Plan participants’ account balances and their degree of financial literacy should also influence their rollover decisions. The more financially literate can construct low-cost portfolios for themselves in IRAs, while the less financially literate will need IRA advice. In most cases, financially unsophisticated participants and those with low account balances are likely to be better off staying put in their employer plans instead of rolling over to IRAs. Moreover, under U.S. pension law, employers providing retirement plans have a fiduciary duty to provide investment options in participants’ best interests.

Some plan sponsors may prefer that retirees remain in their employer-sponsored plans, to increase the size of the pool of investable funds, which may allow them to negotiate lower fees from retirement plan service providers.

Legislative Support for 401(k)s

Recent policy developments have made it easier for retirees to remain in their 401(k) plans, including safe harbors for offering annuities and regulatory guidance requiring that advisors and brokers act in clients’ best interest when considering a rollover from an employer’s plans to an IRA. Beginning in 2025, the Secure 2.0 Act will require companies with new 401(k) and 403(b) plans to automatically enroll their employees into these plans.

Asset managers and others in the retirement planning value chain are also partnering with technology providers to help retirees retain their savings in their 401(k) plans. Those efforts, however, are a work in progress. The authors note that “both 401(k) plans and IRAs must evolve if they are to provide better options for participants in the decumulation phase of life.” They also recommended that defined contribution (DC) plans could incorporate longevity risk pooling to help retirees manage their payouts. This, they add, could enable many DC plans to adopt an attractive feature of defined benefit (DB) plans, while avoiding employer liability as well as funding and portability problems.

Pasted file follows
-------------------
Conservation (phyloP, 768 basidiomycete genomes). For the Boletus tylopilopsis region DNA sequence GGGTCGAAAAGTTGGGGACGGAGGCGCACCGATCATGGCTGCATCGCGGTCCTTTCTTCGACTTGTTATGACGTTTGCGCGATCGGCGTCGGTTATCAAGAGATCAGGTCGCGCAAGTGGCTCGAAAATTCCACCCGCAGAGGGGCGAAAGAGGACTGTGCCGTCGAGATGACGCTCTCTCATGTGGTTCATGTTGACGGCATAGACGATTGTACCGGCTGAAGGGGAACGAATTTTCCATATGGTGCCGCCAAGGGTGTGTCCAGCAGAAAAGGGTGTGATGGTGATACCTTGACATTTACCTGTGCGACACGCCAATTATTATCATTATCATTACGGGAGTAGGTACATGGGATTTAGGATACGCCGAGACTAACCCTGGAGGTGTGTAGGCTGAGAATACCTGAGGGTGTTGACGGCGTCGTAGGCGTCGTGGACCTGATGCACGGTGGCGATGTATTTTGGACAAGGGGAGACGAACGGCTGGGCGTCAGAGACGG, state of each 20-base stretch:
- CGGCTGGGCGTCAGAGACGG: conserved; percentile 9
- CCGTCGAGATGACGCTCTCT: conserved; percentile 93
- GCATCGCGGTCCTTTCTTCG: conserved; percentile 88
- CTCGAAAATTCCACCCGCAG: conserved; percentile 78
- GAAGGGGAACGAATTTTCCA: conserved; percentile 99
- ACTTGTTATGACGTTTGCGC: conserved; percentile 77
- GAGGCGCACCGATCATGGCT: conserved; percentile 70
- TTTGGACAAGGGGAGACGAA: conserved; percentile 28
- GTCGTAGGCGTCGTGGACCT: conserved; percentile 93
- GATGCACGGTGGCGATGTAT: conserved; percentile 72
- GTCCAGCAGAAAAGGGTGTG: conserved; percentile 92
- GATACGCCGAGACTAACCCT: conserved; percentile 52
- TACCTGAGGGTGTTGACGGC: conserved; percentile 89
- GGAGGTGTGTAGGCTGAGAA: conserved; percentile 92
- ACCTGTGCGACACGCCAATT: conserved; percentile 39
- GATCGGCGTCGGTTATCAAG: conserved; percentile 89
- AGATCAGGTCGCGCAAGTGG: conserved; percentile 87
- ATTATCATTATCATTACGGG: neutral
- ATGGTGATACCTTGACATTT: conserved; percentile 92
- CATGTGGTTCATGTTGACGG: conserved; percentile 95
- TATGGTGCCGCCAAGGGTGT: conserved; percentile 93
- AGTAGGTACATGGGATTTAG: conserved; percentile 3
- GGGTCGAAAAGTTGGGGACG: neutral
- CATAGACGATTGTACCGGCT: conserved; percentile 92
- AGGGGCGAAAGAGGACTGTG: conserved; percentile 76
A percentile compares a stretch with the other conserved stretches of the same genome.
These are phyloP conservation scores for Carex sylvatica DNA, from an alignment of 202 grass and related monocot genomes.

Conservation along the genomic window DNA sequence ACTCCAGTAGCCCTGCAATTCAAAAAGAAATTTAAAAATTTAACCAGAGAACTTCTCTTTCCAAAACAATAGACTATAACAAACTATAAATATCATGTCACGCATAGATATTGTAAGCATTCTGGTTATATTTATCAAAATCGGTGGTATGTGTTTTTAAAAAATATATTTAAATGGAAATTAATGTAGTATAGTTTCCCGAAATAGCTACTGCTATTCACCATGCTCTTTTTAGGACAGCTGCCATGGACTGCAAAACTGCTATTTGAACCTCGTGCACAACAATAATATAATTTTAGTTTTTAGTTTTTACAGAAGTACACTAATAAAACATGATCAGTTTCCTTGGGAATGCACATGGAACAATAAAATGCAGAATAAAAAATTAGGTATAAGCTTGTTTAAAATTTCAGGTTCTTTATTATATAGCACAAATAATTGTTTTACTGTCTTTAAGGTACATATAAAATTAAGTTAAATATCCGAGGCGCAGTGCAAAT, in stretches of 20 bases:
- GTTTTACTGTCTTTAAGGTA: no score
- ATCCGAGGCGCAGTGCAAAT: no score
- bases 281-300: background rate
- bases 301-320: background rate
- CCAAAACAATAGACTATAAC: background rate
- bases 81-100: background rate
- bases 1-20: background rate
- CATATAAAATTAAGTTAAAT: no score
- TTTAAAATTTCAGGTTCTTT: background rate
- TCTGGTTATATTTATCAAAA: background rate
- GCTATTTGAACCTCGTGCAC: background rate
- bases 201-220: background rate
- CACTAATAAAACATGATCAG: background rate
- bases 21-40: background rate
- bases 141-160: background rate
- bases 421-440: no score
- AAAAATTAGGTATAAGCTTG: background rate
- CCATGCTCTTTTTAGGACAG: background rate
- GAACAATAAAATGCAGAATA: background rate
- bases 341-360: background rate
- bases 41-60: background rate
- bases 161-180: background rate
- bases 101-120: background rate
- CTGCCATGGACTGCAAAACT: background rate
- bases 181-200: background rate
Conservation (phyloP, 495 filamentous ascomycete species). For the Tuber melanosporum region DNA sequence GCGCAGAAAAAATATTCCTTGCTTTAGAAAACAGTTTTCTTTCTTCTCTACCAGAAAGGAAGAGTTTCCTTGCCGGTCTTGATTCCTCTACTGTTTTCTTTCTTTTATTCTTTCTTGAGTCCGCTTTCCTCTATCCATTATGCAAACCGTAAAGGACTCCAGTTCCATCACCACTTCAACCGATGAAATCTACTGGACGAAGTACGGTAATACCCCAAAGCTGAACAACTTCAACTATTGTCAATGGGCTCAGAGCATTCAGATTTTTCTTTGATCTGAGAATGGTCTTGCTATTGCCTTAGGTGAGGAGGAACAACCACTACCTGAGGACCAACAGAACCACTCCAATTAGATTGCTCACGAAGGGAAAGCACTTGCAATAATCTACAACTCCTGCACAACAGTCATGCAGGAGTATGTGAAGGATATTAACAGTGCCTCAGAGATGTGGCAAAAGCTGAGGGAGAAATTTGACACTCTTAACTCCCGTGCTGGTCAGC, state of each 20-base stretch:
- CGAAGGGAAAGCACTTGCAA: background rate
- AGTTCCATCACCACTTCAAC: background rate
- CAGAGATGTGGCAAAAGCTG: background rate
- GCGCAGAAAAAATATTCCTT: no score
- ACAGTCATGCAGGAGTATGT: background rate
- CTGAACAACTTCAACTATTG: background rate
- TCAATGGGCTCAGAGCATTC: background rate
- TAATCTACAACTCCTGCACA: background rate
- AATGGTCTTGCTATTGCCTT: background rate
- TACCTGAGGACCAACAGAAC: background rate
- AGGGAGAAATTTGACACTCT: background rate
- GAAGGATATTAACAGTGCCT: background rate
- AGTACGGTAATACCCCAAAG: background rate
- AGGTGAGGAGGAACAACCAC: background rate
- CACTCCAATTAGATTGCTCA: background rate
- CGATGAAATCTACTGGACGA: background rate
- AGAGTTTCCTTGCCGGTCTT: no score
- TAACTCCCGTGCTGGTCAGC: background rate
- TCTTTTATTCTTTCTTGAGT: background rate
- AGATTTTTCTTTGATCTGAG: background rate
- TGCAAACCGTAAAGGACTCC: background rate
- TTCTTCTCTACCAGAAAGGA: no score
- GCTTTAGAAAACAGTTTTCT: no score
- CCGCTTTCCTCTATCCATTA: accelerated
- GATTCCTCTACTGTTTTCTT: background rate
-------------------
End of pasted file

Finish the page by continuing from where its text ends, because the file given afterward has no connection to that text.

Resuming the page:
Large investment managers like BlackRock are alive to the challenges retirees face. BlackRock chairman Larry Fink said in his recent 2024 letter to investors that “providing people what my parents built over time — a secure, well-earned retirement — is a much harder proposition than it was 30 years ago. And it’ll be a much harder proposition 30 years from now. People are living longer lives. They’ll need more money.”

All considered, the study’s authors believe that, in the long run, “retaining assets in employer plans after retirement could usher in a new era of collectively managed investment solutions for retirees.” This approach would help plan sponsors “put the pension back” into DC plans, they add. “Ultimately, and most importantly, this could yield better outcomes, more retirement confidence, and greater security for retirees.”